New York Times Article Lays Out Circumstantial Evidence for Lab Leak Theory

Since the publication on May 14th of the letter in Science calling for a new investigation into the origins of COVID-19, the lab leak theory has officially gone mainstream. Numerous articles testifying to its plausibility have been published, and President Biden ordered intelligence agencies to “redouble” their efforts to examine the virus’s origin.

One of the best articles that’s been published in recent weeks is a piece by Zeynep Tufekci in the New York Times. Although she doesn’t come down in favour of one theory or the other (lab leak versus natural origin), she does lay out much of the circumstantial evidence for a lab leak. And it’s not in short supply.

To begin with, you have the location of the first outbreak in Wuhan, China – home to the Wuhan Institute of Virology (as well as the Wuhan C.D.C.). It would be a remarkable coincidence, many have observed, if the pandemic just happened to get started in a city that hosts one of the world’s major coronavirus research labs.  

Some have countered that labs tend to be built where the viruses are. However, this simply isn’t true in the case of the Wuhan Institute, as Tufekci points out. The lab has “been where it is since 1956… It was upgraded and began to focus on coronavirus research only after SARS.” Even Dr. Shi (the “Batwoman”) has said she “never expected this kind of thing to happen in Wuhan”.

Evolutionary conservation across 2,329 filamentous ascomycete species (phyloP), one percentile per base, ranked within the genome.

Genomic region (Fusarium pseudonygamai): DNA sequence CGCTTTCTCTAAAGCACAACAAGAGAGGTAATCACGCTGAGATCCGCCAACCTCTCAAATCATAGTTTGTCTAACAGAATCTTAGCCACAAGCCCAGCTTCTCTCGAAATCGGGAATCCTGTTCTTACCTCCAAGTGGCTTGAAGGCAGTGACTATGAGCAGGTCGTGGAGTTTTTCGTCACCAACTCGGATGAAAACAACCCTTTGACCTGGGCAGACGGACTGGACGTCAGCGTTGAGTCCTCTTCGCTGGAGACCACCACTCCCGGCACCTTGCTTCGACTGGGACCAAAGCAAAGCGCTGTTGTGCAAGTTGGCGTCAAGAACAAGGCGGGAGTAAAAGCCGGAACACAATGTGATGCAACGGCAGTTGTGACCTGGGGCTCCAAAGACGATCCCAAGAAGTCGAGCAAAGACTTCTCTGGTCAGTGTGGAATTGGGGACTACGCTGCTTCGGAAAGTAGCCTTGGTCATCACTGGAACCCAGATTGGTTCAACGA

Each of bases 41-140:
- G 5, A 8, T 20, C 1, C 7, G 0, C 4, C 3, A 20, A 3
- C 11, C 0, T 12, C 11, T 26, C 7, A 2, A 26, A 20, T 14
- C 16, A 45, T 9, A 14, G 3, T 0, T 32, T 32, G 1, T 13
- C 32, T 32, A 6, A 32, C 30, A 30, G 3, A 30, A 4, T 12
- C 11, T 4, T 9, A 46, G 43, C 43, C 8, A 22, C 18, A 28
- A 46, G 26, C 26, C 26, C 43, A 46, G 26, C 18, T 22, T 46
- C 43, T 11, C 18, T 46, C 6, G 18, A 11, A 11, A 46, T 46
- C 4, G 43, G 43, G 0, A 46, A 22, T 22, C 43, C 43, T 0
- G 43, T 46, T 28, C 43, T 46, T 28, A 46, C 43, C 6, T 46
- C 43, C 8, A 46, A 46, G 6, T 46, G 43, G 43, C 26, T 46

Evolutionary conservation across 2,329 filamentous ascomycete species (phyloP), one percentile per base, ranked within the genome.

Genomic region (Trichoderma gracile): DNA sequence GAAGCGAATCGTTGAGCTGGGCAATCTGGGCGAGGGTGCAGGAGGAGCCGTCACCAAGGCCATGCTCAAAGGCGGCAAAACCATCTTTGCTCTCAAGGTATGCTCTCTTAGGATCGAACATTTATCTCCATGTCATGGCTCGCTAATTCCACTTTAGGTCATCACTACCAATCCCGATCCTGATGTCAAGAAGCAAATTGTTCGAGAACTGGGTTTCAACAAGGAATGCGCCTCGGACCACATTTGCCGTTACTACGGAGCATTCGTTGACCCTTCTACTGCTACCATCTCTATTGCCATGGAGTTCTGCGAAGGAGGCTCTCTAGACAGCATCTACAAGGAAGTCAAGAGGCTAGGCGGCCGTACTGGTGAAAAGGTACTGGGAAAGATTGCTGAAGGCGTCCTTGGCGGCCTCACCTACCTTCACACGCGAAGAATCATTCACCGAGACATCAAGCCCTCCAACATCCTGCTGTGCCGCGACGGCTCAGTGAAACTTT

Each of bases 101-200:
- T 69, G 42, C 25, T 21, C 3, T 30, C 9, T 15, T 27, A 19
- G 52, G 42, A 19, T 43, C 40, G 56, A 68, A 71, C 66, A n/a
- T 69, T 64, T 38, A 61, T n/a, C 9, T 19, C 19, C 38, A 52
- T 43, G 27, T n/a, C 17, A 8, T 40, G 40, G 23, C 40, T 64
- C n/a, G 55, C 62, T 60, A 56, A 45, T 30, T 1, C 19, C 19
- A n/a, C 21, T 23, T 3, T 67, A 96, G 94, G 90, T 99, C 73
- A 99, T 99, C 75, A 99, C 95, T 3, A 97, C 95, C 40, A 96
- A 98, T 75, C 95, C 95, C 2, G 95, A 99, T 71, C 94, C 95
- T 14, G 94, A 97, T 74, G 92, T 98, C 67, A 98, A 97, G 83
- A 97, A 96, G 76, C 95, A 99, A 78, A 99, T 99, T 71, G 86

Next, you have reports about the rather lax safety standards inside the Wuhan Institute. In 2016, for example, scientists ran experiments on a coronavirus capable of infecting human cells in a BSL-2 lab – a biosafety level that “has been compared with that of a dentist’s office”. And in 2017, a Chinese state-TV story about Dr. Shi’s research “showed researchers handling bats or bat feces with their bare hands”.

Then there is the fact that Dr. Shi, her colleagues and the Wuhan Institute, not to mention the Chinese authorities, have given misleading or incomplete accounts of key events, or have simply withheld information. Aside from the location’s first major outbreak, this is perhaps the strongest piece of evidence for a lab leak. If the virus’s origin is zoonotic, why wouldn’t you let other scientists look over your files?

On 3rd February, 2020, Dr. Shi and her colleagues “announced in Nature that they had found a virus in their database, RaTG13, whose genome sequence was 96.2% identical to SARS-CoV-2”. Internet sleuths then “combed through genomic databases and found that RaTG13 was an exact match for a bat coronavirus called 4991”, which had been implicated in an unexplained 2012 outbreak of pneumonia among miners in Yunnan. Neither the name change nor the previous outbreak were mentioned in Dr. Shi’s paper.

That same group of internet sleuths also discovered that “a genomic database maintained by the Wuhan Institute of Virology, with information about thousands of bat samples… went offline in September 2019”. (The official explanation is that it had been “subjected to hacking”.)